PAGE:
‘Stabbing pain’: Woman blames injury on coffin escape game, second alleged incident at ‘Fear’ Halloween event in October

The ‘Coffin Escape’ game at Fear, an interactive Halloween event in Winnipeg, is an experience designed to scare and entertain guests.

Kristen Single said after taking part she was left with a painful wrist injury.

“It’s an absolute stabbing pain, and its constant and it shoots up my arm, almost like being electrified,” Single said in an interview with CTV News outside Health Sciences Centre.

Single said after being handcuffed and placed in a coffin, she couldn’t get out for 45 minutes — the entire length of the game.

She said the cuffs were too tight and she twisted her wrist while trying to reach for a light provided in the coffin.

She now needs surgery for a dislocated bone and nerve damage.

Single said the hint she was given was to take off the handcuffs, but couldn’t do that, because the key had come off a lanyard, and unbeknownst to Single was in the back of her hoodie.

“I said, ‘Can I have some help or assistance or a hint because I’m locked in my handcuffs and my hand hurts, I’ve hurt my wrist’,” she said.

Fear’s executive producer Jay Hall said Single never asked to get out of the coffin, and sometimes the key coming off the lanyard is part of the experience.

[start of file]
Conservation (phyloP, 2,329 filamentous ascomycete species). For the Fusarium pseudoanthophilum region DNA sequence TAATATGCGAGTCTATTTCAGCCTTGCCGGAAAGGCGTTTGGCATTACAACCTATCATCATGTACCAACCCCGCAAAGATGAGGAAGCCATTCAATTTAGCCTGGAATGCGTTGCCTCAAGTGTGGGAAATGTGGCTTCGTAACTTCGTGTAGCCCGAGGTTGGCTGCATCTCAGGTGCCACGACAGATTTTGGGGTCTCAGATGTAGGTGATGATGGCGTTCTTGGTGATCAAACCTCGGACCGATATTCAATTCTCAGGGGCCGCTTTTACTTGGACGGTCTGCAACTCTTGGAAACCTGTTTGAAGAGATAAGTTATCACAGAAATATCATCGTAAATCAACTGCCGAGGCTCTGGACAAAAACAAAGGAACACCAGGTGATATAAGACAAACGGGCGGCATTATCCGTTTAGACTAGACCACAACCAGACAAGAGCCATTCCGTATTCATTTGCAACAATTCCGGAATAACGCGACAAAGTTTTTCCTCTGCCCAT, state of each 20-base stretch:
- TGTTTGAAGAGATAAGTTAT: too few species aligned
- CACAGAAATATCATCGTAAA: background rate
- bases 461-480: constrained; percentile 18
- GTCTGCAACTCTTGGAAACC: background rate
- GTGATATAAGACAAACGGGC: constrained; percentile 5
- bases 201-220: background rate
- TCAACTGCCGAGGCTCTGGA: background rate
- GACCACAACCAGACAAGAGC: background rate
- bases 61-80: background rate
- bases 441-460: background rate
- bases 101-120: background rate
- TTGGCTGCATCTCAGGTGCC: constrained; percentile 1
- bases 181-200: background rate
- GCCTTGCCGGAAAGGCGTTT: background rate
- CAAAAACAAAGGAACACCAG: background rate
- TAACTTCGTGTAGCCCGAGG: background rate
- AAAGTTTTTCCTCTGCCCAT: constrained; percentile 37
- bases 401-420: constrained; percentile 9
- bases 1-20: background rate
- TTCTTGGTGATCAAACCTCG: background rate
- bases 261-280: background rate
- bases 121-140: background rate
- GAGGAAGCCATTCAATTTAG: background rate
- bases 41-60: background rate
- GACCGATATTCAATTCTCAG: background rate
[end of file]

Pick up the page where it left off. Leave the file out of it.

He said all guests sign a waiver covering bodily harm and death and how people will react can’t be predicted.

The incident comes after CTV News learned about a guest chained around the neck in the ‘Saw Escape Room’ who was sent to hospital on Friday.

READ MORE: Guest at Halloween event sent to hospital after scare featuring locked neck chain

A friend with the guest said he was gasping for air and went unconscious.

Inspections not required: province

The City of Winnipeg said it has no by-laws regarding this type of business.

The province said this type of business does not require an inspection by the province.

“We encourage all Manitobans participating in these types of activities to exercise care and caution,” said a spokesperson for the province in a statement to CTV News Wednesday.

“While Workplace Safety and Health is not responsible for inspecting this type of facility for the purposes of patron safety, the Workplace Safety and Health Act and its regulations address matters of employee safety and the safety of the workplace.”

Hall said the government over-regulates but event coordinators should have some type of licencing.

“To have to go through some sort of training, I’ve been doing this for over a decade,” said Hall Wednesday.

“When we do something we think, ‘How can we make this fun, how can we make this as safe as we can make it,’ he said.

Single said she’d like to see more regulations.

“You expect there to be some level of safety precautions,” she said.

Single said she was let out of the coffin and handcuffs when staff said her time was up and the game over.

She hopes no else looking for fun, ends up in hospital.